Drug companies will have to report all payments to US doctors from March 2014

BMJ 2013; 346 doi: (Published 07 February 2013) Cite this as: BMJ 2013;346:f826
  1. Bob Roehr
  1. 1Washington, DC

The Obama administration has released final rules on the reporting of financial relations between drug companies, device manufacturers, and healthcare providers.1

The rules are part of the so called “sunshine” provisions of the Affordable Care Act that were designed to create greater transparency in the healthcare marketplace.

They were supposed to have been finalized no later than 1 October 2011,2 3 but they became bogged down under review by the White House’s Office of Management and Budget. They emerged only after a concerted public lobbying effort by medical and ethics figures such as the former editors of the New England Journal of Medicine Marcia Angell and Jerome Kassirer.

The regulations require pharmaceutical and device companies to report to the Centers for Medicare and Medicaid Services all payments made to doctors and teaching hospitals, who will be named. The payments include speaker and consulting fees, research grants, gifts, food and entertainment, royalties and licensing payments, investments, and other things of value. Single payments less than $10 (£6.4; €7.4) won’t have to be reported, unless such payments total $100 or more cumulatively for the year.

Companies must begin to collect the information by 1 August and report it to the Centers for Medicare and Medicaid Services by 31 March 2014. However, the centers do not have to begin posting the information to a public website until 30 September 2014.

Advocates of transparency are concerned about one change from the draft to the final text. This concerns a way that companies could avoid reporting payments to physicians for participating in continuing medical education (CME) programs. A company may fund such activity, but so long as the program’s organizers are accredited or certified to do so, and the company gives the organizers a completely free hand (it cannot directly pay participating physicians or suggest a list of speakers to the organizers), the company does not have to report payments to individual physicians.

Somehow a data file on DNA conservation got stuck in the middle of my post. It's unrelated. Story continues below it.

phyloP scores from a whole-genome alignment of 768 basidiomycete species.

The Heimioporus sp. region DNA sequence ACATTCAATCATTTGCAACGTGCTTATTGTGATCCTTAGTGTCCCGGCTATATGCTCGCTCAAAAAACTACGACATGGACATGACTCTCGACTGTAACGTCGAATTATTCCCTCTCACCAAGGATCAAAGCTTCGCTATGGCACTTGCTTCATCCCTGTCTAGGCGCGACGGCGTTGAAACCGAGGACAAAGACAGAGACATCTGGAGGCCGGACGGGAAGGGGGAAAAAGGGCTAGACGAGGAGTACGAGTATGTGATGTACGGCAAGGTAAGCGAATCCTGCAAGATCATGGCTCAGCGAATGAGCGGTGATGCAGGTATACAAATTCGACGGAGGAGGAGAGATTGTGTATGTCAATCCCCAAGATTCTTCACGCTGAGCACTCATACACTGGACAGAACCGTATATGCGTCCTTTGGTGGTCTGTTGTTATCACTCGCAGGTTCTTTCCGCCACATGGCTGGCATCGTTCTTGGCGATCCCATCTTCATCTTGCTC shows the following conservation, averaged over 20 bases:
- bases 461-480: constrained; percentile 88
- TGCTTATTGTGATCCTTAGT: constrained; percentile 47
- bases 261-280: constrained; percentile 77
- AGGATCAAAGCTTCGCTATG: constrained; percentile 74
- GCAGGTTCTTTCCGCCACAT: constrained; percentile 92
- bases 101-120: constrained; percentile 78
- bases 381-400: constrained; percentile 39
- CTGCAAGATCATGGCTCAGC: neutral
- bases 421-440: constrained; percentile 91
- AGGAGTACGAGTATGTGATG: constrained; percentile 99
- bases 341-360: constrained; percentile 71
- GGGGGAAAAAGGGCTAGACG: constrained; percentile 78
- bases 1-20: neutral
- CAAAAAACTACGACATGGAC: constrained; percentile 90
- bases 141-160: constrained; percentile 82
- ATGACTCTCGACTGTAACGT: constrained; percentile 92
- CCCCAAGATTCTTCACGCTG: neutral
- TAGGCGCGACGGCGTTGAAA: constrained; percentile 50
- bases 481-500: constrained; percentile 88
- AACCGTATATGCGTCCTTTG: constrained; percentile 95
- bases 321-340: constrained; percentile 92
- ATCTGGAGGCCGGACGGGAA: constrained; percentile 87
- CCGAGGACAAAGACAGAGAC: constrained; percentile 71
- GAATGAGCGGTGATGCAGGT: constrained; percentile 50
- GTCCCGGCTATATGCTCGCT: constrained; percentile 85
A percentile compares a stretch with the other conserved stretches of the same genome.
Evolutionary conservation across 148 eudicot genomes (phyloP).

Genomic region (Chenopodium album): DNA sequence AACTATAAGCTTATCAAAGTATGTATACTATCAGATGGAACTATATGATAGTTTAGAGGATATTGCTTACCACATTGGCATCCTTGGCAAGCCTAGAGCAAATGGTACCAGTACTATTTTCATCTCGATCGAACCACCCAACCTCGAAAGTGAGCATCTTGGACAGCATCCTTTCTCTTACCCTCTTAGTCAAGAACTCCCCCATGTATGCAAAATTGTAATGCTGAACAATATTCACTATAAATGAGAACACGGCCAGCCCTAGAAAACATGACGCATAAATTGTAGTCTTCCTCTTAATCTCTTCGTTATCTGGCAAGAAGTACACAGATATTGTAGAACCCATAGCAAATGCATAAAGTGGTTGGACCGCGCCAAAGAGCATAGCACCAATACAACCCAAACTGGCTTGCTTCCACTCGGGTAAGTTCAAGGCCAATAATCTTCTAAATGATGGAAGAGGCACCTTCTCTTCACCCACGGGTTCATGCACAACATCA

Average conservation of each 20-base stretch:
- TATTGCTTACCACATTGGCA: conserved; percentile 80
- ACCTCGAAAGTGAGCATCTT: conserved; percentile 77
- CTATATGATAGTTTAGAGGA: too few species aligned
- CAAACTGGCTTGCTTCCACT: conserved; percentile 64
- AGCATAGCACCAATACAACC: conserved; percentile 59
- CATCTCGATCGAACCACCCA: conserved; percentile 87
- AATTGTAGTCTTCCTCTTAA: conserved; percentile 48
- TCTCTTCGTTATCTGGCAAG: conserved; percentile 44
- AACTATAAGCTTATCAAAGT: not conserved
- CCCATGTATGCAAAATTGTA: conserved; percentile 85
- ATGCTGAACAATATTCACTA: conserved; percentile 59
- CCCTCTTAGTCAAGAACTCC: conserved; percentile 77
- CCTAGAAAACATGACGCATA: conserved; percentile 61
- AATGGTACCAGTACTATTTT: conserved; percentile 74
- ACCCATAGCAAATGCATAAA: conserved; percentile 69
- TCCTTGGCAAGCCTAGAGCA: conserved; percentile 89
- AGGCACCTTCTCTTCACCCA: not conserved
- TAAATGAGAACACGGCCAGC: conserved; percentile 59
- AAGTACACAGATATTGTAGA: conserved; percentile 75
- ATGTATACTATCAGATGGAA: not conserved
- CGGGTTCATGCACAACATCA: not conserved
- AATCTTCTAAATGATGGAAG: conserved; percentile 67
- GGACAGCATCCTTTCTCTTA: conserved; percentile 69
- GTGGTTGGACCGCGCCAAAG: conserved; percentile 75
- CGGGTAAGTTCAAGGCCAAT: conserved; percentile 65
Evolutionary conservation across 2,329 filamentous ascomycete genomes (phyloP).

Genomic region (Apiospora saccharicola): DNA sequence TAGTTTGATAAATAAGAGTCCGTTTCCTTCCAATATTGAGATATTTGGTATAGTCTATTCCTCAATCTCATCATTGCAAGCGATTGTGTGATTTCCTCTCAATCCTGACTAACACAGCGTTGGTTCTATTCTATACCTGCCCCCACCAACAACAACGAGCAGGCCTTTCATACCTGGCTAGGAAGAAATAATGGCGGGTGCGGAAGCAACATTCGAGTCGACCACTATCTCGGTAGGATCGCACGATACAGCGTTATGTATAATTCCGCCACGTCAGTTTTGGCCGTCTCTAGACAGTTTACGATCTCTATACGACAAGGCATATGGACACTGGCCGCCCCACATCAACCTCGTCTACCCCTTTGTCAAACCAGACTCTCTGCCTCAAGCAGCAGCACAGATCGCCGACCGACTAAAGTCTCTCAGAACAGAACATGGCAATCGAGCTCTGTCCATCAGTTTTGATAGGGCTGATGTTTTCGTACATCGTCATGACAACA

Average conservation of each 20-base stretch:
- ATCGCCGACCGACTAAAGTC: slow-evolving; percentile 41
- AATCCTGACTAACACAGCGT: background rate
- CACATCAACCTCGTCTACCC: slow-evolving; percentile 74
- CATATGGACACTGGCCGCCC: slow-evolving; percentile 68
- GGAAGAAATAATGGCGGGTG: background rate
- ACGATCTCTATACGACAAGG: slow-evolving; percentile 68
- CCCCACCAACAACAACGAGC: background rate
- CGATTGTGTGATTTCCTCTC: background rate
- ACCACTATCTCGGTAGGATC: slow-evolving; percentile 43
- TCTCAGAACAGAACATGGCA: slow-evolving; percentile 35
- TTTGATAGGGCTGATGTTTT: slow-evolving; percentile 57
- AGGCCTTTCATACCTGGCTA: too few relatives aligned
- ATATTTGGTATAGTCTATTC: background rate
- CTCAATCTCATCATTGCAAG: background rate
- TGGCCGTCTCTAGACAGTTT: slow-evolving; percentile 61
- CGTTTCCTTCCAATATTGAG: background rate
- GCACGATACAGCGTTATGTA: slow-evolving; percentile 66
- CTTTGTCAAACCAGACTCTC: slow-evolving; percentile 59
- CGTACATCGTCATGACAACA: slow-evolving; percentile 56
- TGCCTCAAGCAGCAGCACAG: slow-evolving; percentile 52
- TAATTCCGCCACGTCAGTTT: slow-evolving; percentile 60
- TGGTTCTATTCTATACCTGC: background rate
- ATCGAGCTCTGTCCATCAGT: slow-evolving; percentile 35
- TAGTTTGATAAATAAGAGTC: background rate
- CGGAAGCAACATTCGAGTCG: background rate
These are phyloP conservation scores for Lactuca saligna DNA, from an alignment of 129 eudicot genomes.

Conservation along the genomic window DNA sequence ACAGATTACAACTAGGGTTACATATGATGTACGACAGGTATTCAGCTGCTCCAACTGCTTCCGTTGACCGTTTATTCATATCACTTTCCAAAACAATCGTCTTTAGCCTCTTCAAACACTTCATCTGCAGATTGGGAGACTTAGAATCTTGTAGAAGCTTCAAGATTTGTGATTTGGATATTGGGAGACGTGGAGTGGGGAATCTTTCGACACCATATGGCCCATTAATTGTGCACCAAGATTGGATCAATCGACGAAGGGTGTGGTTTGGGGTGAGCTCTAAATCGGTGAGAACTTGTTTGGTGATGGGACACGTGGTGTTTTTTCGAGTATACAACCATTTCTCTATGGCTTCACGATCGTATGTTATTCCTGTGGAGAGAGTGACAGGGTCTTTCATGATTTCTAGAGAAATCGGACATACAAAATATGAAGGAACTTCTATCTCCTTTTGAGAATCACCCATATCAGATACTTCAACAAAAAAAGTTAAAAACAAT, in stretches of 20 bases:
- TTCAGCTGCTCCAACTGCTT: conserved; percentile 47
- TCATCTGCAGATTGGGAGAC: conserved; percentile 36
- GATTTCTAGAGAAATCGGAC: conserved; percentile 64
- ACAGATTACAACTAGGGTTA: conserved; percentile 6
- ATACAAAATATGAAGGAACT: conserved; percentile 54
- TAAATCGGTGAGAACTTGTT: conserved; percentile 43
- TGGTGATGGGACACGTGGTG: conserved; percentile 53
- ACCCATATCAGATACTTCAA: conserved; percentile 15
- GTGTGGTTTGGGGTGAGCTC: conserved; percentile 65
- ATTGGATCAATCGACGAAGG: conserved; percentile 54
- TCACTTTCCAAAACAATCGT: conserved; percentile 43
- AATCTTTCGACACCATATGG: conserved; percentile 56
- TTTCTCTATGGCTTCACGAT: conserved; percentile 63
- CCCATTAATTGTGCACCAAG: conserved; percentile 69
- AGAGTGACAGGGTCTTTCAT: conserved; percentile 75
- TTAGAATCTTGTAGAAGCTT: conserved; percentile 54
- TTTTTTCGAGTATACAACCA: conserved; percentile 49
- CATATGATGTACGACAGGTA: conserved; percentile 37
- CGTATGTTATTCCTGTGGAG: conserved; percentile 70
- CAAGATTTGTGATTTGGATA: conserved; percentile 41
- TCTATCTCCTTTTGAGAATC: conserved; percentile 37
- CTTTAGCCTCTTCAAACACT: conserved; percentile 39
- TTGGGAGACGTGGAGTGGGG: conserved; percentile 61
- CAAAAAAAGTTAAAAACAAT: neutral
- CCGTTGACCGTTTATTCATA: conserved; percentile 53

Although industry representatives praised the change as common sense, critics questioned how truly independent the organizers of CME programs would be if they hoped to continue to receive company support in underwriting those activities.

Peter Budetti, deputy administrator for program integrity at Centers for Medicare and Medicaid Services, said in a statement accompanying the release of the regulations, “Disclosure of these relationships allows patients to have more informed discussions with their doctors.”

Allan Coukell, director of medical programs for the Pew Charitable Trusts, said in a statement, “The final rule contains a number of improvements over the earlier draft, including the elimination of loopholes that could allow financial transactions to go unreported.”

The American Medical Association “will carefully review” the new regulations, said the association’s president, Jeremy A Lazarus, in a statement. “Our feedback during this rulemaking process was aimed at ensuring the new registry will provide a meaningful picture of physician-industry interactions and give physicians an easy way to correct any inaccuracies.”

Pharmaceutical Research and Manufacturers of America took a similar approach. In a statement attributed to its senior vice president, Matthew Bennett, the trade body said that it was “currently reviewing the final regulation . . . to see how [the Centers for Medicare and Medicaid Services] addressed key concerns that were previously raised.” It reiterated its commitment to the transparent sharing of information.

Currently the Dollars for Docs database ( maintained by the non-profit group Pro Publica has been the best source of such information about company payments to physicians. The information is gathered from what some companies have begun to voluntarily release, as well as information obtained through legal actions.


Cite this as: BMJ 2013;346:f826